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Culinary Institute of Europe

Sake and Hungarian cuisine: a surprising pairing, but the results are amazing

On 13 November, after the hyuganatsu citrus fruit and premium, A5 class wagyu, we discovered another layer of Japanese cuisine at a private event at Culinary Institute of Europe. This time we were immersed in the world of sake with our guests, learning about the productions process, characteristics and different varieties of the iconic Japanese drink, while tasting premium quality sakes straight from Japan. The drinks were accompanied by Hungarian dishes with harmonious flavours.

This evening’s introduction to the surprisingly diverse and hitherto unexplored world of Japanese sake was sommelier Anna Juhász, formerly of the three Michelin-star restaurant The Fat Duck and currently a wine and sake sommelier teacher at the Central European Wine Institute. The audience included CIE students, chefs, journalists and, to our great pride, the Japanese Ambassador.

The evening began with a comprehensive and informative presentation of the sake and its production, followed by the main attraction that everyone was waiting for: a total of seven different sakes, each with a distinct character, were tasted, demonstrating the versatility of the beverage. During the tasting, the sommelier told us about the master chefs who made each of the different types of sake, explained the flavours that could be found in the drinks and gave us some guidance on the types of dishes that would go best with each.

The aim of the event was not only to introduce the sake to the guests, but also to show that Japanese drinks can also accompany Hungarian dishes, so each sake was served with food. The dishes were prepared by chef Ádám Garai, who has was apprentice in renowned restaurants such as Geranium, Ikarus and Pierre Gagnaire, before working as head chef in Hokkaido, Japan.

Seven sakes – seven Hungarian dishes

The food and drink pairings were created as in the case of the wine pairings to accompany the menu, the aim was to create a harmonious unity between drinks and dishes.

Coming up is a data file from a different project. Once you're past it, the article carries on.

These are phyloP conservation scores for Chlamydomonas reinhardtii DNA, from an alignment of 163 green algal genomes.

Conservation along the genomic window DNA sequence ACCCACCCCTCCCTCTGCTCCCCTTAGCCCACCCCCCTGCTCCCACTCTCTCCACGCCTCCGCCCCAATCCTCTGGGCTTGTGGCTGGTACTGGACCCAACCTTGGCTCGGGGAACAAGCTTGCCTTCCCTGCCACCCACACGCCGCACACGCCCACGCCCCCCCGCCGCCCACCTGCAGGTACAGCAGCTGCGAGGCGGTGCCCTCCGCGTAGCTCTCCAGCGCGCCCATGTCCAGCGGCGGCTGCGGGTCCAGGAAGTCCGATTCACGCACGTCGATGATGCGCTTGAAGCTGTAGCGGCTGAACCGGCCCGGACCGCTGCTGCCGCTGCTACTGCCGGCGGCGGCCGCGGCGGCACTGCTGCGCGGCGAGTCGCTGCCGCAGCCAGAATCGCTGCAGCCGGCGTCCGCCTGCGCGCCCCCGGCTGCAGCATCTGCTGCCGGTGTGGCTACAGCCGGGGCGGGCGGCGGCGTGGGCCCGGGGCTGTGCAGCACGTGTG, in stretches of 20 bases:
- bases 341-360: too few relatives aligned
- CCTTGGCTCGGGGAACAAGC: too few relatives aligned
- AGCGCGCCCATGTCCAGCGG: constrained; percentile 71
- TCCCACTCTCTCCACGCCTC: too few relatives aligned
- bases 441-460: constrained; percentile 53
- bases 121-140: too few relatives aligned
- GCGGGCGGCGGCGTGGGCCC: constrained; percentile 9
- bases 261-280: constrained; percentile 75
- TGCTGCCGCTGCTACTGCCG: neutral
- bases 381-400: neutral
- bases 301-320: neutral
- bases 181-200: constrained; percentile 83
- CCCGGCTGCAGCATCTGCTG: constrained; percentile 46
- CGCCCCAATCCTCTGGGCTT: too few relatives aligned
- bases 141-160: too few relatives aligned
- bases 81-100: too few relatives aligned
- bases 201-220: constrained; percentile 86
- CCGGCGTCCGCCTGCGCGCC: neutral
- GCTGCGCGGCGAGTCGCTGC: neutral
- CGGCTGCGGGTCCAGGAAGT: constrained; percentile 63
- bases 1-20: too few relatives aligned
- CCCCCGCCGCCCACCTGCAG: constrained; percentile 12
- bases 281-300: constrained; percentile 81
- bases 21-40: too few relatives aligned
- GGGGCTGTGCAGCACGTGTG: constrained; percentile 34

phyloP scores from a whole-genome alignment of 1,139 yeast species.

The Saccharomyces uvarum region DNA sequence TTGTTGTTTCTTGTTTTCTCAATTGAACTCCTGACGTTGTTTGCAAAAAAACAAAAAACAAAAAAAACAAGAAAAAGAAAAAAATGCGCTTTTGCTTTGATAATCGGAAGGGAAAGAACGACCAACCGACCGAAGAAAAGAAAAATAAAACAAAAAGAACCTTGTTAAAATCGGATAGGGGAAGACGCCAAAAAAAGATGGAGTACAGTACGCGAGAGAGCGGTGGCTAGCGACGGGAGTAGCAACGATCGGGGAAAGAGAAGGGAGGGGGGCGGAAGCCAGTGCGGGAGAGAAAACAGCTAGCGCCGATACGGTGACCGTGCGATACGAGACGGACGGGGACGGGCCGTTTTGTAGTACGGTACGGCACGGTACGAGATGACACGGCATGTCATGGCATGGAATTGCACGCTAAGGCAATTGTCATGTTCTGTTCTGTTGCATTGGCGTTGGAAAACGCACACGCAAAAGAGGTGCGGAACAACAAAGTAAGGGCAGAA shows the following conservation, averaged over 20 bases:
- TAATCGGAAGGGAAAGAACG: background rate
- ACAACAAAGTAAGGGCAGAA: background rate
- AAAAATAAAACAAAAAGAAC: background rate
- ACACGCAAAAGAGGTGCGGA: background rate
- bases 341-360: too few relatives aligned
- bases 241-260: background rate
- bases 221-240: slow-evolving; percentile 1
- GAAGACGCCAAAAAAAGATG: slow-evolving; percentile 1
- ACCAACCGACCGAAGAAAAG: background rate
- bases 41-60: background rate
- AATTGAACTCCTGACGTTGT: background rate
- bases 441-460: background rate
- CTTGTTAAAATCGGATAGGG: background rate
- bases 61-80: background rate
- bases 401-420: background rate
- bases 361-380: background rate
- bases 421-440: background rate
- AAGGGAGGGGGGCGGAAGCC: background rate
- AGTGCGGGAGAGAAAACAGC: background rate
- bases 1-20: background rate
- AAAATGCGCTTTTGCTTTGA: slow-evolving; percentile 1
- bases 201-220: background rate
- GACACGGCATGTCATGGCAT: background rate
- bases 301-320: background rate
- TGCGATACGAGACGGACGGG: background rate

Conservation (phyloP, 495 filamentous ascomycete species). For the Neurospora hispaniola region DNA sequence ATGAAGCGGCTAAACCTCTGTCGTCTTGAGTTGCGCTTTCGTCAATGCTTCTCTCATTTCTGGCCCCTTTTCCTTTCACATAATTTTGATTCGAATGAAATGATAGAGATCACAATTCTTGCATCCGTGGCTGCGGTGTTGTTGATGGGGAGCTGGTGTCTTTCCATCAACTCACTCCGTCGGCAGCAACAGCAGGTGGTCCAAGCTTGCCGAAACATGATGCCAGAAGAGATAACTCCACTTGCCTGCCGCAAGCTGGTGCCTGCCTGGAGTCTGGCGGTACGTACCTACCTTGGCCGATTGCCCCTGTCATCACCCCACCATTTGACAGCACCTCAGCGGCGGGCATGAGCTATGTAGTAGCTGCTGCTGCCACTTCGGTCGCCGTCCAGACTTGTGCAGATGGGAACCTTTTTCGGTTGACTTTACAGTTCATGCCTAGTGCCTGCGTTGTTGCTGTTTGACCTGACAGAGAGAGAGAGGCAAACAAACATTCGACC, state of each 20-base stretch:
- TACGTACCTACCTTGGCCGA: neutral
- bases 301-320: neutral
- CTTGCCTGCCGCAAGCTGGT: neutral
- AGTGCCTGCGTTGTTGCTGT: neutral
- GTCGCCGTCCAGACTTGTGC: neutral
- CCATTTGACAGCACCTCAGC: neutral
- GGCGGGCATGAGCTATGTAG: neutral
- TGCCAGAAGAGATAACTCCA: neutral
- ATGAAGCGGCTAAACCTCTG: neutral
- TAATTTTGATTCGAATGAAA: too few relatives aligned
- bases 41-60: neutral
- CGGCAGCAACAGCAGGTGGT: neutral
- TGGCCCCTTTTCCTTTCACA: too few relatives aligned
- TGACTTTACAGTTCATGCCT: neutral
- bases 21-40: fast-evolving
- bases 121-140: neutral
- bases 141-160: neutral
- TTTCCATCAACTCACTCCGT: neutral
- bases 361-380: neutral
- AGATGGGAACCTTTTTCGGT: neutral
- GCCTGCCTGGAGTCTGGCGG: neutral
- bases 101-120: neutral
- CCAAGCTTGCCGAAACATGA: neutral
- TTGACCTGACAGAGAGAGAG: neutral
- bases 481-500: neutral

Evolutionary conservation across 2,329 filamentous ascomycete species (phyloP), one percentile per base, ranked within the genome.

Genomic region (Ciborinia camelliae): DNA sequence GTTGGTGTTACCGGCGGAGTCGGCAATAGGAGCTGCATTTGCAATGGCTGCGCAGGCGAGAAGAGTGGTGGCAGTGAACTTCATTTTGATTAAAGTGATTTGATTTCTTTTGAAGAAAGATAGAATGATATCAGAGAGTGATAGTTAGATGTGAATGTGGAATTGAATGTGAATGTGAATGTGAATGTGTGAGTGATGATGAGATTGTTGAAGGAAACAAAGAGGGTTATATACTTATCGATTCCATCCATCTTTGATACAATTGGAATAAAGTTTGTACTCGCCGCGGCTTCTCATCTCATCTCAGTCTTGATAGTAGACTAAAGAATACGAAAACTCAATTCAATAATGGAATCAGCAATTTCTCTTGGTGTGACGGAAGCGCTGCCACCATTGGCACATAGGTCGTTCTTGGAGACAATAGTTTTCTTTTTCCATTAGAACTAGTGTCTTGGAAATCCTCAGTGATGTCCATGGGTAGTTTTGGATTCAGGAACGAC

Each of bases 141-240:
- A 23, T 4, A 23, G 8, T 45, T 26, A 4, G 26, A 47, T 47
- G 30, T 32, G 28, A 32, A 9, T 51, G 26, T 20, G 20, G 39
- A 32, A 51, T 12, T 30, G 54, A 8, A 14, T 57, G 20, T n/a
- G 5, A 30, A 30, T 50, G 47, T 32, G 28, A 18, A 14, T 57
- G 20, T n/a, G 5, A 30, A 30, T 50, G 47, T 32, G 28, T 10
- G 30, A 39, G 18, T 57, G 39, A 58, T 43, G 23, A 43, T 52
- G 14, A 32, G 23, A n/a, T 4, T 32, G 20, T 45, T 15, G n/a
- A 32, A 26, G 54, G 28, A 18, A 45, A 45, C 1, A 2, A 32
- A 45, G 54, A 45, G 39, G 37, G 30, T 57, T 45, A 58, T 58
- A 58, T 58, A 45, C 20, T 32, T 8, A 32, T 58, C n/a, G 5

We started the evening with the Yamahai Miyamanishiki Vintage 2018 sake, which we paired with an almond, parmesan cheese, dried fruit, Serrano ham plate as an amuse bouche. Once the taste buds had warmed up, we followed with the Chikuha Noto Beef Junmai sake from organic farming, which works particularly well with beef dishes, so we served Hungarian beef tartare as a starter.

This was followed by the Chikuha Oyster sake, which has complex acidity from the wine yeast, including malic acid, citric acid and succinic acid, making it a perfect match for oysters, but we accompanied it with Baja-style chowder. We served the fresh-tasting sparkling sake of Shishi no Sato Sen Sparkling Junmai Ginjo Nama with barley pearl porridge and porcini mushrooms. The Kamoizumi Junmai Daiginjo sake also a good pairing with meats, and was served with bloody sausage and sauerkraut, as did the Tamagawa Time Machine, which has a special feature of rich sweetness that quickly permeates and lingers.

For dessert, the chef chose an iconic Hungarian delicacy, cottage cheese noodles with sour cream and poppy seeds, accompanied by Tsurubai Yuzu sake. Its uniqueness lies in the fact that the yuzu fruit is pressed into the drink with its peel, thus retaining its intense flavour and acidity. To finish the meal, guests were served figs and blue cheese to accompany their favourite sake.

Even if only in our imagination, for these two hours we were able to travel through Japan’s diverse landscapes, rice fields and got a glimpse behind the scenes of the sake workshops. It was a night to remember for us and our guests!